3.10 Interoperability


Section 376 of the Telecommunications Act 1997 empowers the ACMA to make Technical Standards for Customer Equipment (CE) and Customer Cabling (CC) in relation to a restricted list of matters. In particular, it provides for Standards that contain requirements necessary or convenient for:

  • ensuring that CE can be used to give access to an emergency call service; or
  • ensuring, for the supply of the Standard Telephone Service (STS), the interoperability of CE with a telecommunications network to which the CE is, or is proposed to be, connected.

Section 18 of the Telecommunications Act 1997 provides some guidance on access to emergency call service, in which a person should be able to establish and maintain a call to the emergency service number.

The ACMA is expected to also to consider matters that arise from the Council of Australian Governments (COAG) Guidelines on regulatory Standards and the need to prepare regulatory impact statements which may lead it to decide to exercise its powers to a lesser extent. As a result, Working Committees should not consider technical requirements in isolation and must consider the costs and benefits arising from the requirements they propose.

The following guidelines are intended to assist Communications Alliance Working Committees in determining what matters should be addressed in new or revised Standards the Communications Alliance is to propose to the ACMA.

This guidance should be read in conjunction with the guidance on assessing Network Integrity Items. Note that the guidance on network integrity and on interoperability is neither exhaustive nor exclusive and Working Committees are advised to use them as a reference guide in testing each clause for interoperability or access to emergency service numbers.

Because the actual clauses in the Standards are so varied and have a range of impacts, the use of examples of the matters that could be relevant is the best approach. The examples provided may be relevant for a particular Standard and should be evaluated in the context of the Standard to assess whether related requirements are required to ensure the interoperability of CE for the STS with a telecommunications network or facility operated by a C/CSP or to ensure access to an emergency call service.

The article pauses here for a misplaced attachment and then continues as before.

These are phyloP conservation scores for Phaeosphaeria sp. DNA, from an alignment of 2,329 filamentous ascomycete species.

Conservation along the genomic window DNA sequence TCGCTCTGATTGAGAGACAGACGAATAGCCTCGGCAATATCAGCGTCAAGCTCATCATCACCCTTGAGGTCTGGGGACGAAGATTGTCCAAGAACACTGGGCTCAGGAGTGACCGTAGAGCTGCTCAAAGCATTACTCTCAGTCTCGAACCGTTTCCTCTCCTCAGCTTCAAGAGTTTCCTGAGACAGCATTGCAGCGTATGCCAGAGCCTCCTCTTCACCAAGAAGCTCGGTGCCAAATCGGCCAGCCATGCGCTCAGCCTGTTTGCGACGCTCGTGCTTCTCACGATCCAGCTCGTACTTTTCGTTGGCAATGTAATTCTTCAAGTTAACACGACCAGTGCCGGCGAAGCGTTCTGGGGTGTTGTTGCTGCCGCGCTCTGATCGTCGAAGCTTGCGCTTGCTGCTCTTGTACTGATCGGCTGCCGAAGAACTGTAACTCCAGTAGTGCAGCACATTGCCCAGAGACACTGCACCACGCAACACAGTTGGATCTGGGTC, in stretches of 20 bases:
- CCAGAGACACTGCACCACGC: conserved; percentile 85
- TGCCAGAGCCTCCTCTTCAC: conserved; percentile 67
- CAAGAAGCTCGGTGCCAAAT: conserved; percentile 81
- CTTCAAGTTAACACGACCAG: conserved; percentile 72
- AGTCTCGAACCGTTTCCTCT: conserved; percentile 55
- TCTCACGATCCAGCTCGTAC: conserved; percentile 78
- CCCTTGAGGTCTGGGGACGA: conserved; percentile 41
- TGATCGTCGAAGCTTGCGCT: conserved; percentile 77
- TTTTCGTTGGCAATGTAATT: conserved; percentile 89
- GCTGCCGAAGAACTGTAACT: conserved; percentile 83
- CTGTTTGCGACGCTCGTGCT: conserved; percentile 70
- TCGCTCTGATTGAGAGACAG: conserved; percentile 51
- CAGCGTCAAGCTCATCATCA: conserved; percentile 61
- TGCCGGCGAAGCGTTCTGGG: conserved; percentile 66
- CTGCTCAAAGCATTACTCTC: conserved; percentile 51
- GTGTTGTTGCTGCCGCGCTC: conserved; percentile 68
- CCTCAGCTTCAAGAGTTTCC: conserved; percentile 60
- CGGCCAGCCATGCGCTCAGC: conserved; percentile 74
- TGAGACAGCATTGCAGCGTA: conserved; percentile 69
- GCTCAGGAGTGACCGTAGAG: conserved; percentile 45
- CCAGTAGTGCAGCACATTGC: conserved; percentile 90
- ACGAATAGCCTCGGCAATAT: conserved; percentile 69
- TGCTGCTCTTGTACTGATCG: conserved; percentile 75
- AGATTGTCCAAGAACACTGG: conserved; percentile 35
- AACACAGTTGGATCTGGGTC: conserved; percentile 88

A key point to consider is that a simplistic interpretation and application of the expression interoperability with the telecommunications network or facility could be that it only refers to the CE operating with the C/CSP’s network alone. That is, it does not recognise CE at the far end and the need to establish a connection between the two. From the practical viewpoint, it requires end users supplied with the same service being ordinarily able to communicate between each other whether or not the end users are connected to the same network.

Interoperability, for the purpose of the supply of a STS, can be considered to relate to the three phases of:

  • Call set-up;
  • Information transfer; and
  • Call clear-down.

The first and third are aligned with the signalling functions of the CE while the information transfer is primarily dependent on the transmission performance of the CE.

This Guideline also discusses issues concerning equivalent forms of communication for an end user with a disability. The Disability Matters: Access to Communication Technologies for People with Disabilities and Older Australians Industry Guideline (G586:2006) provides assistance for Communications Alliance Reference Panels and Working Committees to meet their responsibilities under the Disability Discrimination Act 1992 and the Telecommunications (Consumer Protection and Service Standards) Act 1999 and to assist Communications Alliance and its Reference Panels and Working Committees to provide equity in access to telecommunications for people with disabilities.